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U.S. Government Failed Puerto Rico (And FEMA Knows It)

Posted on the 15 July 2018 by Jobsanger
U.S. Government Failed Puerto Rico (And FEMA Knows It)
U.S. Government Failed Puerto Rico (And FEMA Knows It)
While Donald Trump will never admit it, his administration failed the people of Puerto Rico (American citizens) in the response after Hurricane Maria. The disaster planning was grossly inadequate -- and the response was incompetent, inadequate, and far too slow.
The charts above are from the 2017 Hurricane Season FEMA After-Action Report. The top chart highlights the inadequacy of FEM's disaster planing for Puerto Rico. The second chart shows how slow the response was. After Hurricane Harvey in Texas, it took FEMA about a month to reach peak deployment. It was about the same after Hurricane Irma hit Florida. But it took over two months to reach peak deployment in Puerto Rico -- and that deployment was far from what was needed.
Here is how Arelis R. Hernandez sums up the FEMA report for The Washington Post:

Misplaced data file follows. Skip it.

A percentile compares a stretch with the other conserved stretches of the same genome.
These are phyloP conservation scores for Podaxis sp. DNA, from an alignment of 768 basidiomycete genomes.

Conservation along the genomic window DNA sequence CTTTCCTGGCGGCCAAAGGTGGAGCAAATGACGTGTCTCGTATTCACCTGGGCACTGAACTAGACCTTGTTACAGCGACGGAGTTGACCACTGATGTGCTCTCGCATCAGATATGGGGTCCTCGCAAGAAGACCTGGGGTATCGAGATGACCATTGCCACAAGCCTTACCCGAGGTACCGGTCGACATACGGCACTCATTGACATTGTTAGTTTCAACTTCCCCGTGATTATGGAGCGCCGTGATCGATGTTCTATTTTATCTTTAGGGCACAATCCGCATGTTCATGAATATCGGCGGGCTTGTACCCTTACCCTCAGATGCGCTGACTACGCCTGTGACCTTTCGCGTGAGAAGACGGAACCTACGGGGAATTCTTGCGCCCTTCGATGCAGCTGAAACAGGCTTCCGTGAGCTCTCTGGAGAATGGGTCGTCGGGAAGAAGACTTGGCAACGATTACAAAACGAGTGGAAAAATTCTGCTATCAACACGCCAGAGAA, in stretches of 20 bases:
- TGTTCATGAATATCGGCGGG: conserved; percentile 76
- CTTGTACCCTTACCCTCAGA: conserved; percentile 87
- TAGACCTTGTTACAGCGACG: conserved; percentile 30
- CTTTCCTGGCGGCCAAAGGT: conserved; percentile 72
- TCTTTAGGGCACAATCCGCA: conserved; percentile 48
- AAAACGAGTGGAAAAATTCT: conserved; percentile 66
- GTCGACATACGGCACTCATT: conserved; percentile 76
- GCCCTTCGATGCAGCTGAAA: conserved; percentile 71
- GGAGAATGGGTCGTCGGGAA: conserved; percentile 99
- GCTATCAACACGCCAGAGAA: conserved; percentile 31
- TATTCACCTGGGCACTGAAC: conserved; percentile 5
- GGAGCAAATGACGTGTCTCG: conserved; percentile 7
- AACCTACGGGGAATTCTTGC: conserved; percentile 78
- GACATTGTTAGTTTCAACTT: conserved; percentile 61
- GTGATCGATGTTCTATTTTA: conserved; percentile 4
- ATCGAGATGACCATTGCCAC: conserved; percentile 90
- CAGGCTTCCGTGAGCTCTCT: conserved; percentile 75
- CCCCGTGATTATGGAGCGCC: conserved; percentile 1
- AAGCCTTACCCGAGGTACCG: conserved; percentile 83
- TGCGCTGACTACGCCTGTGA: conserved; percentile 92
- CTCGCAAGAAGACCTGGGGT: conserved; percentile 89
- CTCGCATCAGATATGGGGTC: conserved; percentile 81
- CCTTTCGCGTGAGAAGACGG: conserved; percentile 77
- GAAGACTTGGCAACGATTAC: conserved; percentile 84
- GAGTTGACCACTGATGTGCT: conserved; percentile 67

The Federal Emergency Management Agency experienced personnel shortages, was caught with a critical lack of aid supplies, had trouble coordinating logistics and found itself struggling to do the work of the territorial government while responding to Hurricane Maria’s devastation in Puerto Rico last September, according to an official after-action report released late Thursday. Despite repeated Trump administration efforts to play down federal failures in responding to a humanitarian crisis on the island territory, the new report is a public acknowledgment of systemic failures during what was one of the most destructive hurricane seasons — and costliest disaster responses — in the nation’s history. It shows that responses to Hurricane Harvey in Texas and Hurricane Irma in Florida taxed the agency and left it understaffed and out of position for the catastrophe that unfolded in Puerto Rico, where millions of U.S. citizens suffered through widespread communication blackouts, massive infrastructure failures and lengthy power outages. . . . The sobering report runs counter to the White House narrative that President Trump presented at the time, when he praised FEMA’s performance and characterized the devastation on the island as not being “a real catastrophe like Katrina.”. . . In Puerto Rico, the Category 4 Hurricane Maria knocked out communications and left more than 3.5 million residents without power for months while FEMA scrambled to provide food and water and restore electricity. Resources that had been redirected to deal with Hurricane Irma in the U.S. Virgin Islands left few supplies for Puerto Rico when the hurricane hit — and communication lapses, transportation challenges and a lack of situational awareness caused major delays in help for those living on the island. The inability to communicate, or to reach isolated areas of Puerto Rico, was a particular problem. FEMA officials conceded that in the first 72 hours after the hurricane, they had little understanding of what was happening across the island and could not assess road conditions or damage to water and wastewater facilities. A week after the hurricane made landfall, according to the report, officials had been able to assess about half of the island’s wastewater treatment sites and did not have information on the status of 37 out of 69 hospitals.

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